Written by Raymond Tallis and originally published by The Guardian on May 27, 2013.

Far from having replaced metaphysics, science is in a mess and needs help. Einstein saw it coming.

In 2010 Stephen Hawking, in The Grand Design, announced that philosophy was “dead” because it had “not kept up with modern developments in science, particularly physics”. He was not referring to ethics, political theory or aesthetics. He meant metaphysics, the branch of philosophy that aspires to the most general understanding of nature – of space and time, the fundamental stuff of the world. If philosophers really wanted to make progress, they should abandon their armchairs and their subtle arguments, wise up to maths and listen to the physicists.

This view has significant support among philosophers in the English-speaking world. Bristol philosopher James Ladyman, who argues that metaphysics should be naturalised, and who describes the accusation of “scientism” as “badge of honour”, is by no means an isolated case.

But there could not be a worse time for philosophers to surrender the baton of metaphysical inquiry to physicists. Fundamental physics is in a metaphysical mess and needs help. The attempt to reconcile its two big theories, general relativity and quantum mechanics, has stalled for nearly 40 years. Endeavours to unite them, such as string theory, are mathematically ingenious but incomprehensible even to many who work with them. This is well known. A better-kept secret is that at the heart of quantum mechanics is a disturbing paradox – the so-called measurement problem, arising ultimately out of the Uncertainty Principle – which apparently demonstrates that the very measurements that have established and confirmed quantum theory should be impossible. Oxford philosopher of physics David Wallace has argued that this threatens to make quantum mechanics incoherent which can be remedied only by vastly multiplying worlds.

Beyond these domestic problems there is the failure of physics to accommodate conscious beings. The attempt to fit consciousness into the material world, usually by identifying it with activity in the brain, has failed dismally, if only because there is no way of accounting for the fact that certain nerve impulses are supposed to be conscious (of themselves or of the world) while the overwhelming majority (physically essentially the same) are not. In short, physics does not allow for the strange fact that matter reveals itself to material objects (such as physicists).

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1 COMMENT

  1. Indeed, I’ve noticed even through my life (I’m 22 years old) that so much has been revealed in a few decades. The knowledge that has been found is sort of unraveling a new depth to philosophy…One that shows all of humanity that philosophy just may be a necessary component to understanding the universe and life holistically.

    Thanks for sharing!

  2. I would agree with Hawking that philosophy has failed to move on from Newton and may as well be dead. But only in regard to professional academic philosophy (probably the only sort that Hawking reads). It is a scandal. Elsewhere metaphysical problems are explained and solved.

    Philosophy is alive and well elsewhere, and takes full account of QM. For an explanation of how they can be joined up I would recommend Ulrich Mohrhoff, ‘The World According to Quantum Mechanics’. Mostly a mathematics text book, but he shows how QM may be married seamlessly to the philosophy of the Upanishads. This will be the philosophy that Hawking does not take into account.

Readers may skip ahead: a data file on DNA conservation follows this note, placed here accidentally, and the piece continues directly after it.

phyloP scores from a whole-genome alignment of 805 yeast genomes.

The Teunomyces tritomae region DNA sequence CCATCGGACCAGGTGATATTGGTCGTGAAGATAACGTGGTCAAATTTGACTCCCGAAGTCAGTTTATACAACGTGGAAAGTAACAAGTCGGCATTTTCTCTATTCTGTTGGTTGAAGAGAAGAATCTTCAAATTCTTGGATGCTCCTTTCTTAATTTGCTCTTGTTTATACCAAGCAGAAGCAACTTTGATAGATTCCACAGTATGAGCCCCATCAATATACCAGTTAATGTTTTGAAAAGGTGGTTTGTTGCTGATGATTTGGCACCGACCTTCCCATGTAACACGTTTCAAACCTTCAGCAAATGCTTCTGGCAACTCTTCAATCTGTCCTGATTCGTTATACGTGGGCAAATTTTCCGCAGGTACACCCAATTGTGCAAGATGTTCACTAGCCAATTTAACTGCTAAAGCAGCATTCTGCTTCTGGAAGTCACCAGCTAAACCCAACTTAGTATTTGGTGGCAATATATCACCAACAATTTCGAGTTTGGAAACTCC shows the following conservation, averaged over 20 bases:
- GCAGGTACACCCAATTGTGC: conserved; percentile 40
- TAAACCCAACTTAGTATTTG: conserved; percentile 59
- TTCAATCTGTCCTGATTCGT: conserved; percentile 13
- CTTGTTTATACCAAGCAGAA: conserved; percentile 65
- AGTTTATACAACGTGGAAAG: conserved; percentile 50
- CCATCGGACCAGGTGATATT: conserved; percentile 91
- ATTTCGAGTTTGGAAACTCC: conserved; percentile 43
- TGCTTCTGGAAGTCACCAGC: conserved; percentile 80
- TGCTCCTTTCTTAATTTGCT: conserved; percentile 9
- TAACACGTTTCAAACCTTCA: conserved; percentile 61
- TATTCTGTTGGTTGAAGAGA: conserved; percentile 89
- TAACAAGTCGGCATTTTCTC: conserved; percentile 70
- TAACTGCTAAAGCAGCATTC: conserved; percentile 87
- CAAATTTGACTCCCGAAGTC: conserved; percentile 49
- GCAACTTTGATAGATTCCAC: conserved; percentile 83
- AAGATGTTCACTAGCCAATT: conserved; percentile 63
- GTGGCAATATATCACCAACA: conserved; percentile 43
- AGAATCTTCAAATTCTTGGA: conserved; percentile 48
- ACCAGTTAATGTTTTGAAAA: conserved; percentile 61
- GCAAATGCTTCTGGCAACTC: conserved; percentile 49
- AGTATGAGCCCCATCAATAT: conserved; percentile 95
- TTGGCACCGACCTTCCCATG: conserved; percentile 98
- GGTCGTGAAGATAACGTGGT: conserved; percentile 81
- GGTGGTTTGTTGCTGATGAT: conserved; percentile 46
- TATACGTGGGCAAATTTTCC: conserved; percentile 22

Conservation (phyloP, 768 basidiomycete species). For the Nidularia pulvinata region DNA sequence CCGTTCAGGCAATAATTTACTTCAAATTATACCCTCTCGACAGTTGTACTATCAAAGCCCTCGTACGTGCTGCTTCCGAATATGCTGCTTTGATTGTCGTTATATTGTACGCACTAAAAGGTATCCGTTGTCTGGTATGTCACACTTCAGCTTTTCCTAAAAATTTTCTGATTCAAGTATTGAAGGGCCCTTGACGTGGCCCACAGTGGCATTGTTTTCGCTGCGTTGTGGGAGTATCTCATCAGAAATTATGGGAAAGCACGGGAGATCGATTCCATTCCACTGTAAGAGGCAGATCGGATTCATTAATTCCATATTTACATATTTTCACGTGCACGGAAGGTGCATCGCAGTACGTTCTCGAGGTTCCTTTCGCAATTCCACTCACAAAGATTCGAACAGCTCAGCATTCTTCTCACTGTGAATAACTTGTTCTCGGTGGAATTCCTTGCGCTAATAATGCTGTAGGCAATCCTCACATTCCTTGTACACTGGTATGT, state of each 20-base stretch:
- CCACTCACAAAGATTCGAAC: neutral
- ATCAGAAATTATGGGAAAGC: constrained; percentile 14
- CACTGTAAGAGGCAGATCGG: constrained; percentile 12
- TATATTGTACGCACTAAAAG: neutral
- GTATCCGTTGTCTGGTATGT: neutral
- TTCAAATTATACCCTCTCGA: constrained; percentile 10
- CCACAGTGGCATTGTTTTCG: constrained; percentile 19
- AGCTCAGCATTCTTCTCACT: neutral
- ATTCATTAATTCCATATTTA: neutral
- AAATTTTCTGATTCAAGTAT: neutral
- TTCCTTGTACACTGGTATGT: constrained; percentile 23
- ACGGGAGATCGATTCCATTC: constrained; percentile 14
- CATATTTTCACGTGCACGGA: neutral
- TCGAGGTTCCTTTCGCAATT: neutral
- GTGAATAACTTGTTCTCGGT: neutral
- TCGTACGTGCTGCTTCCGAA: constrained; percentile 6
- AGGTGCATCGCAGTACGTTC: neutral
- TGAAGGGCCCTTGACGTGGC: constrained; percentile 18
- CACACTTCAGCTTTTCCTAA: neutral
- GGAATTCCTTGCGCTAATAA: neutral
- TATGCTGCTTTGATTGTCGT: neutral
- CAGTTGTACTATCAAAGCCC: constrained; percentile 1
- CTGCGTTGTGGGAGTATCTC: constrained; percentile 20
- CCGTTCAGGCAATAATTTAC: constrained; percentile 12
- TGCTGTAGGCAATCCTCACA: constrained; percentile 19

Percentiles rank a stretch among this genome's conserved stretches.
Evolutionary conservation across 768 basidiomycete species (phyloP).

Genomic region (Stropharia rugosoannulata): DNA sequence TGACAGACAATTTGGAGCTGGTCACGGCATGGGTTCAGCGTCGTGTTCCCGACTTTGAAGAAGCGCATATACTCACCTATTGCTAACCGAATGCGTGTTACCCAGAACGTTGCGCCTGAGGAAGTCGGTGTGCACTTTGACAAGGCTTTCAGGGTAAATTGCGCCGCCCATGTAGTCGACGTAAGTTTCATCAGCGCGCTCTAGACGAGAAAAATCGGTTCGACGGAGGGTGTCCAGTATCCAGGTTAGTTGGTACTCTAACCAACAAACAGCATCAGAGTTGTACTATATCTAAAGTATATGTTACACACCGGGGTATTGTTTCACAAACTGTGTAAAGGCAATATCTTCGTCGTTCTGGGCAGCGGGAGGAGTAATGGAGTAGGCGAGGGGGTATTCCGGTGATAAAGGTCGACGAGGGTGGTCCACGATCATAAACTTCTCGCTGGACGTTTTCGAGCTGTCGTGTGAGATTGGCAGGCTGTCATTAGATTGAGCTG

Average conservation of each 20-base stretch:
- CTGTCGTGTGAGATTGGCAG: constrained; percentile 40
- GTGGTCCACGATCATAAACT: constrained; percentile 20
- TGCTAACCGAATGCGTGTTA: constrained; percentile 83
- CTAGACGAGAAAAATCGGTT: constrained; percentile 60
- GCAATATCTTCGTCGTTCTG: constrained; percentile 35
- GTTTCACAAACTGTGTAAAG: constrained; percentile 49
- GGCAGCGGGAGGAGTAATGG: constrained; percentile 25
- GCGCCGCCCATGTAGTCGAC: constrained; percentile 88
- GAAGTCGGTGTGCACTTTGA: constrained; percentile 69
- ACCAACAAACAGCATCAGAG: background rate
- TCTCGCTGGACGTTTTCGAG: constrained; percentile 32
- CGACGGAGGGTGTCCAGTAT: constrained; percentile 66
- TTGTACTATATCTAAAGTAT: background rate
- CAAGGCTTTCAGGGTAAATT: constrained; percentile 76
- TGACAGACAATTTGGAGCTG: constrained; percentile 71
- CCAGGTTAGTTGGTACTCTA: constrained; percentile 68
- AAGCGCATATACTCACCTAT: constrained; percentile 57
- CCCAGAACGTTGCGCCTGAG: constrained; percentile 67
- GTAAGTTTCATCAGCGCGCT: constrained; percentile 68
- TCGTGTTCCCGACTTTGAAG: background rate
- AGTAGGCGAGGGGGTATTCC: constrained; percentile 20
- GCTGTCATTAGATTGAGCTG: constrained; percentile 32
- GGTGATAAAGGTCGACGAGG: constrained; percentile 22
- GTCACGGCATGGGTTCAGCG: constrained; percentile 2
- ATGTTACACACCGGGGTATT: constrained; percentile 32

So philosophy is not dead, just Hawking’s narrow approach to it.

  3. Unfortunately I don’t have the skills to have an opinion about pilot waves. It’s too technical an issue for me. I stick with Mohrhoff’s (and Schrodinger’s) interpretation since it works in philosophy, while any realistic interpretation is bound to fail since it will require that we reify phenomena. To me moving on in philosophy would mean conceding that when we reify space-time phenomena our metaphysical theories don’t work.

  4. I believe Mohrhoff has the correct view. Bohm’s pilot waves may or may not be a good idea, but either way it is not a fundamental interpretation of anything, just a detail of the mechanism. Ditto the Copenhagen interpretation, which solves no philosophical problems. Mohrhoff’s view would make possible a solution for all such problems because it is fundamental. Or so it seems to me.

  5. Oh hell. Something went wrong there and I ended up posting anonymously and twice. Sorry about that. I also see that they weren’t good comments.

    To clarify a little what I meant, it is that an interpretation of QM would need to be a metaphysical theory or to clearly imply one. Otherwise it would not be an interpretation in a full sense, since we wouldn’t be able to interpret the interpretation.

    Mohrhoff’s interpretation ineluctably implies a specific metaphysical theory. I’m not aware of another interpretation that does this. It is therefore the only interpretation whose truth or falsity would make a difference to our everyday lives.

    So I tend to talk too much about it. I think it is important. It will almost certainly be ignored in mainstream physics, just as it always has been. The philosophy they do is dead, just as they often claim. This is why they cannot interpret QM. The philosophical tradition of Sri Aurobindo and the Upanishads is alive a well, and this why Mohrhoff can succeed where they fail. .

    This explains the article you quote. It is possible to make a good argument for the pointlessness of metaphysics. It is also possible to argue that it is the most important and useful of all the sciences. It all depends on how we do it.

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